July 31, 2007

Sullivan's Travels (Sturges; 1941)


I’m quite the sucker for films that throw caution to the wind and sprint their way through various styles and genres with complete abandon. Well, I’m a sucker for THIS here one anyway. So there’s a brazen critique of Hollywood and the workings of its studio system; shots of complete and utter beauty that went so far as to remind me of Sunrise (Sullivan and The Girl by the lake under the stars) in both style and tone; a probable hark back to the “social consciousness” films of the 1930s in its latter segment; possible elements of an early “road movie” in the series of ‘travels’ that Sullivan makes; a social commentary in some senses – esp. re: its comments on marriage, the judicial system, even issues of race?; plus Chaplinesque moments abound from the poignant scenes with the tramps through to moments of insane slapstick (falling in the pool) which even border on the cartoonish (THAT chase scene! LMAO!) – appropriate considering the film’s emotional crux in the church. Oh, and the requisitely perfect dialogue of course. The film seems so absurd in its conception, it’s INSANE (it actually is.)

But Sturges holds the entire thing together brilliantly, imo. It’s exquisitely structured, with three ultimately uninformative ‘travels’ before the final inadvertent but enlightening journey. The slapstick that characterises the initial scenes seem to later give way to a more sophisticated style of comedic analysis or something which seems to reflect Sullivan’s own intellectual awakening… perhaps shadowing his journey as a director – after all, wasn’t he noted for making lowbrow comedies? Of course, the ending is a bit problematic if we’re going down that route, but I choose to believe that Sullivan will eventually have a more Sturges-like outlook to filmmaking? Indeed, if we see Sullivan the character as Sturges’ alter-ego then like, the fact that Sturges could make a film as intelligent as this means that Sullivan too might end up doing so? But I’m not sure I go with the Sullivan-as-Sturges thing (at least, not entirely)... ok, I’ll stop right there because I’m confusing MYSELF right now!

Anyway, back to that ending. Initially, I was so swept up by joy (it made me teary-eyed) that I didn’t stop to actually consider what it seemed to be saying. Then when I actually gave it some thought I felt slightly uncomfortable… I felt that Sturges was advocating entertainment over art, or at least the ability of film to be socially relevant. But having given it even more thought, I don’t think he questions the art so much as what drives it. And really, the final emphasis is on the joy that entertainment can bring to people’s lives which is a more than fair conclusion to make – especially from an auteur who thrived within the confines of the studios. Moreover, the fact that Sullivan’s Travels is an intelligent film and perhaps even a social commentary in its own right suggests that the source of cinematic joy doesn’t necessarily need to be lowbrow and mind-numbing. Not to mention Sturges’ running critique of the Hollywood system, which offsets any allusions about a finale that acclaims it.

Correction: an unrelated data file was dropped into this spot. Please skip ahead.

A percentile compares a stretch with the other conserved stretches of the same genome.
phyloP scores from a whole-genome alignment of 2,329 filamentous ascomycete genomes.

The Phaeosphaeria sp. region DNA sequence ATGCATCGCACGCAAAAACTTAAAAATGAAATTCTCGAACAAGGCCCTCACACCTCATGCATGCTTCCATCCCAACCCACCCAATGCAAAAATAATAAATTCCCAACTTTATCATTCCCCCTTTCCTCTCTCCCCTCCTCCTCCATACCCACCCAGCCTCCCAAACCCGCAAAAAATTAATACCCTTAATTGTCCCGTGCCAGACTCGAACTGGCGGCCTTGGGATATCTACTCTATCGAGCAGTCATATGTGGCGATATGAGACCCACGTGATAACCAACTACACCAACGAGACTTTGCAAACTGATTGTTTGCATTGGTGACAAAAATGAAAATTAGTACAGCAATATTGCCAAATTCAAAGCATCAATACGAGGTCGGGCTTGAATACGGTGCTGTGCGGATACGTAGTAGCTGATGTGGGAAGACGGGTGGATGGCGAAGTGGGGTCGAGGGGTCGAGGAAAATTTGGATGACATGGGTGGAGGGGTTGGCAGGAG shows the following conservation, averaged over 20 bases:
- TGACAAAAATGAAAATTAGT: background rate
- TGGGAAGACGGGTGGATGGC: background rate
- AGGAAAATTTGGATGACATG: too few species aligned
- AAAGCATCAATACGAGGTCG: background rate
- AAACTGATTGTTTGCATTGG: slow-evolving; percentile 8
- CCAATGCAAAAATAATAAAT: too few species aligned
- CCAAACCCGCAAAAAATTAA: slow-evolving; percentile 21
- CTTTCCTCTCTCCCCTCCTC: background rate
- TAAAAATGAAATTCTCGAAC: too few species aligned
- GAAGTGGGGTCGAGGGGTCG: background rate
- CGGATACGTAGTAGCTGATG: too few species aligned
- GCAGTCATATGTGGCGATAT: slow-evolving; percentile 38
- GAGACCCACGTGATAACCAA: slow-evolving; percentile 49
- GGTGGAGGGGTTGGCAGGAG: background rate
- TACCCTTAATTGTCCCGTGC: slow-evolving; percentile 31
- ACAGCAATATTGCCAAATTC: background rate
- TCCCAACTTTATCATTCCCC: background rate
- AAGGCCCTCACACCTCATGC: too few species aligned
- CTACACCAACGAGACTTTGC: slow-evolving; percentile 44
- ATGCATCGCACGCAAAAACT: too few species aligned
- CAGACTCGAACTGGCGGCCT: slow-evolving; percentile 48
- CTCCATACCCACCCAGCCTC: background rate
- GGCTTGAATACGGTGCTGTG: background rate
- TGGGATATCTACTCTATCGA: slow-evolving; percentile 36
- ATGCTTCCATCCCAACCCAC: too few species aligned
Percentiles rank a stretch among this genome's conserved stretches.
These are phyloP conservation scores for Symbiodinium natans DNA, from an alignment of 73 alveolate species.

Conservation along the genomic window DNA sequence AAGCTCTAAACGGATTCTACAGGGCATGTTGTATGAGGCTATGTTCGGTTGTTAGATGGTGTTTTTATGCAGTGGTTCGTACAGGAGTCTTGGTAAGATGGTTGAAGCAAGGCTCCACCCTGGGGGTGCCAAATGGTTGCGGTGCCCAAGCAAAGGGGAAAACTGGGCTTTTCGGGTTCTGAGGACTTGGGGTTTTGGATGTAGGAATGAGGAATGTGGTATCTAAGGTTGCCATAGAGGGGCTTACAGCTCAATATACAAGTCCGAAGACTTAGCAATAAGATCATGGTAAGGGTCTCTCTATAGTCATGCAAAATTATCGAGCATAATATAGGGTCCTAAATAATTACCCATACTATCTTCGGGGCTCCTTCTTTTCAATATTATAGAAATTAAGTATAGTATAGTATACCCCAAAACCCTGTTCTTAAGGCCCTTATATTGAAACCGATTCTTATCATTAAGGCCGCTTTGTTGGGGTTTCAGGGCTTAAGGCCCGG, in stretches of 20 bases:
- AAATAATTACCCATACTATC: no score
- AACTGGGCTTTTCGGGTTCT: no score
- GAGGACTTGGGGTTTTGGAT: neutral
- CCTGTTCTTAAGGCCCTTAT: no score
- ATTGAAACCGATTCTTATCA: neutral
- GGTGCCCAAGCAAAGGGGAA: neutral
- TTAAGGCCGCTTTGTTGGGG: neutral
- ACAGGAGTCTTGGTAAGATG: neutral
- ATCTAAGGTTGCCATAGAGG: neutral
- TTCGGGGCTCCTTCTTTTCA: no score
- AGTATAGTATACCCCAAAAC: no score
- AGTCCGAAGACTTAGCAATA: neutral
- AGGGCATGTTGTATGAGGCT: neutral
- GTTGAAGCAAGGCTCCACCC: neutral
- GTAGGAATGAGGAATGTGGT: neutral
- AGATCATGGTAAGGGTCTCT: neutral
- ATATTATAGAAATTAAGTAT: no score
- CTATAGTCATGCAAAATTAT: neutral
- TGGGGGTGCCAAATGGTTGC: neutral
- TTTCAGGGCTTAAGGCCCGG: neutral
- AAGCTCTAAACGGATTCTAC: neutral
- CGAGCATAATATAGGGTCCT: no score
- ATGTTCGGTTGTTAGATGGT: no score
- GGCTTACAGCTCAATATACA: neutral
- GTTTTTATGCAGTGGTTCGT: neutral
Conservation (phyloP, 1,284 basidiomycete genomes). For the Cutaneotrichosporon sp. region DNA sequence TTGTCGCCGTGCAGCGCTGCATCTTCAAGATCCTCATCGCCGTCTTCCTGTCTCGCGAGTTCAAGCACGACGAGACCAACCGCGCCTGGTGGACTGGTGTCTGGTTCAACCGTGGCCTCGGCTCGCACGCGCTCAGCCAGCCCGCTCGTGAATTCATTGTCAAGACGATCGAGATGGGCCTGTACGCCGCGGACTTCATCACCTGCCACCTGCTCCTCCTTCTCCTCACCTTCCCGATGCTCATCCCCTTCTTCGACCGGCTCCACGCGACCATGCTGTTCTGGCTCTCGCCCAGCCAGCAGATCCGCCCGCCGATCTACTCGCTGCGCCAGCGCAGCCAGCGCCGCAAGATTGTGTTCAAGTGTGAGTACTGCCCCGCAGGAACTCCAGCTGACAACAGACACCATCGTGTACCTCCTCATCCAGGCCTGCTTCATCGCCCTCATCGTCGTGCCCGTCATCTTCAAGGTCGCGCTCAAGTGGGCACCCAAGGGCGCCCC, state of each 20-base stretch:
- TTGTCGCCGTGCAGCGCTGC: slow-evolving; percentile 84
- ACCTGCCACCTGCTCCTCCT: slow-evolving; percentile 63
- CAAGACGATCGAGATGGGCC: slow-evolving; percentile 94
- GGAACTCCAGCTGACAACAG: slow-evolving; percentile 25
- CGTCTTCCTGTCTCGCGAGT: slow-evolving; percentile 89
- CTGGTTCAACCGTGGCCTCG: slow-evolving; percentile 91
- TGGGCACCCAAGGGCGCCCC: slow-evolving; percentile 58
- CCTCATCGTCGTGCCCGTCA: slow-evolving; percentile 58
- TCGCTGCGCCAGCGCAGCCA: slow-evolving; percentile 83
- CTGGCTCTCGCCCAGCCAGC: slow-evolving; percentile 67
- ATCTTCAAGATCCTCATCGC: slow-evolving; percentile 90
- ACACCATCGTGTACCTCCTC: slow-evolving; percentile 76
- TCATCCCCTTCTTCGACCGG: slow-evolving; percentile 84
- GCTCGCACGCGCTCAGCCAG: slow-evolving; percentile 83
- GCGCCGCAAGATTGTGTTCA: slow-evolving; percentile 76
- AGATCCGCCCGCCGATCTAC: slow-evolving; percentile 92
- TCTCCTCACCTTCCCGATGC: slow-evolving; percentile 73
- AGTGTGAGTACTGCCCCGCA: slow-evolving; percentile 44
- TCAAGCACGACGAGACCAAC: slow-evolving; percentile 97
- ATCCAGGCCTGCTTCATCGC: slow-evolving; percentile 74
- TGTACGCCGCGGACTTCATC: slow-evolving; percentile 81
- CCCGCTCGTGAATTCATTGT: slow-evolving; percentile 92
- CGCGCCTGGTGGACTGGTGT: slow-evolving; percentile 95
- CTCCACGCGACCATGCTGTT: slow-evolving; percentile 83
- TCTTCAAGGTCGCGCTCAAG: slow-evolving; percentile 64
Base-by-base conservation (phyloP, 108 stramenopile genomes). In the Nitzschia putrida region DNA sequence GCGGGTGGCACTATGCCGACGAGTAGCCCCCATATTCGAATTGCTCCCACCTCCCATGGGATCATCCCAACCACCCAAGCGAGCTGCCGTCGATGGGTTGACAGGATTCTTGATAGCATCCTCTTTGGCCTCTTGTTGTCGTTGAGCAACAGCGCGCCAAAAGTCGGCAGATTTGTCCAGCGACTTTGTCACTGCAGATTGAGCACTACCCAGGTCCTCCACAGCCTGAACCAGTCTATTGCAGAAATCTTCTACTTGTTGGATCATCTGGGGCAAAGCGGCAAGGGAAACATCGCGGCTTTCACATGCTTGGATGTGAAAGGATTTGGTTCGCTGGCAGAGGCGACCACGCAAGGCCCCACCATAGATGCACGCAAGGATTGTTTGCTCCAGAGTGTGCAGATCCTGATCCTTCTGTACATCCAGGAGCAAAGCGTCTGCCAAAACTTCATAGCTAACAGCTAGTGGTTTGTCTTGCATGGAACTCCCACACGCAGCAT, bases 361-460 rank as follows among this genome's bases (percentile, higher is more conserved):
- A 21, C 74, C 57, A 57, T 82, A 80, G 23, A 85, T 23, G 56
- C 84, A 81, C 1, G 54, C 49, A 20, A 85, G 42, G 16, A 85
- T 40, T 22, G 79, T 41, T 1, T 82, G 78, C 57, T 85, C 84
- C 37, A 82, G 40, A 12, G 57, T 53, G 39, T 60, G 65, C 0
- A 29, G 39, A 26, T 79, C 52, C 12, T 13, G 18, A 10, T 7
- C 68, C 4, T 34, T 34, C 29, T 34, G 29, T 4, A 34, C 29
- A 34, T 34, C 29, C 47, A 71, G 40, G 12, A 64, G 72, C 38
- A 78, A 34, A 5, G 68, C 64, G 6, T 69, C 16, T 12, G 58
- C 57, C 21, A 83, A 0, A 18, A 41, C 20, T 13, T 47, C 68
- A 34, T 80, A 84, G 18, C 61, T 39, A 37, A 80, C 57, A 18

It’s that final point is probably what I’m loving about Preston Sturges thus far? Nothing is mere black-and-white in his world, and he manages to paint surprisingly complex portraits. Like, in the film’s most romantic Sunrise-esque moment that I mentioned earlier… Sullivan and The Girl walk along a lakeside but as they do so there’s a brief glimpse of a man hanging from a tree! And when Sturges notes human generosity with the Las Vegas café owner, he (kinda cutely) undermines it by having the character act so with reluctance (“I won’t get rich anyway…”) The poverty-ridden only sit through a church service to get a meal at the end of it etc. etc. I love how he reconciles that undercurrent of cynicism with what I believe to be an ultimate faith in the goodness of people (Sullivan, McGinty, Jimmy MacDonald…). Sullivan’s Travels is probably the most perfect achievement of those designs that I’ve seen, and it’s ending is like a self-reflexive celebration of that imo. And it’s just so beautiful?! I’m in love.

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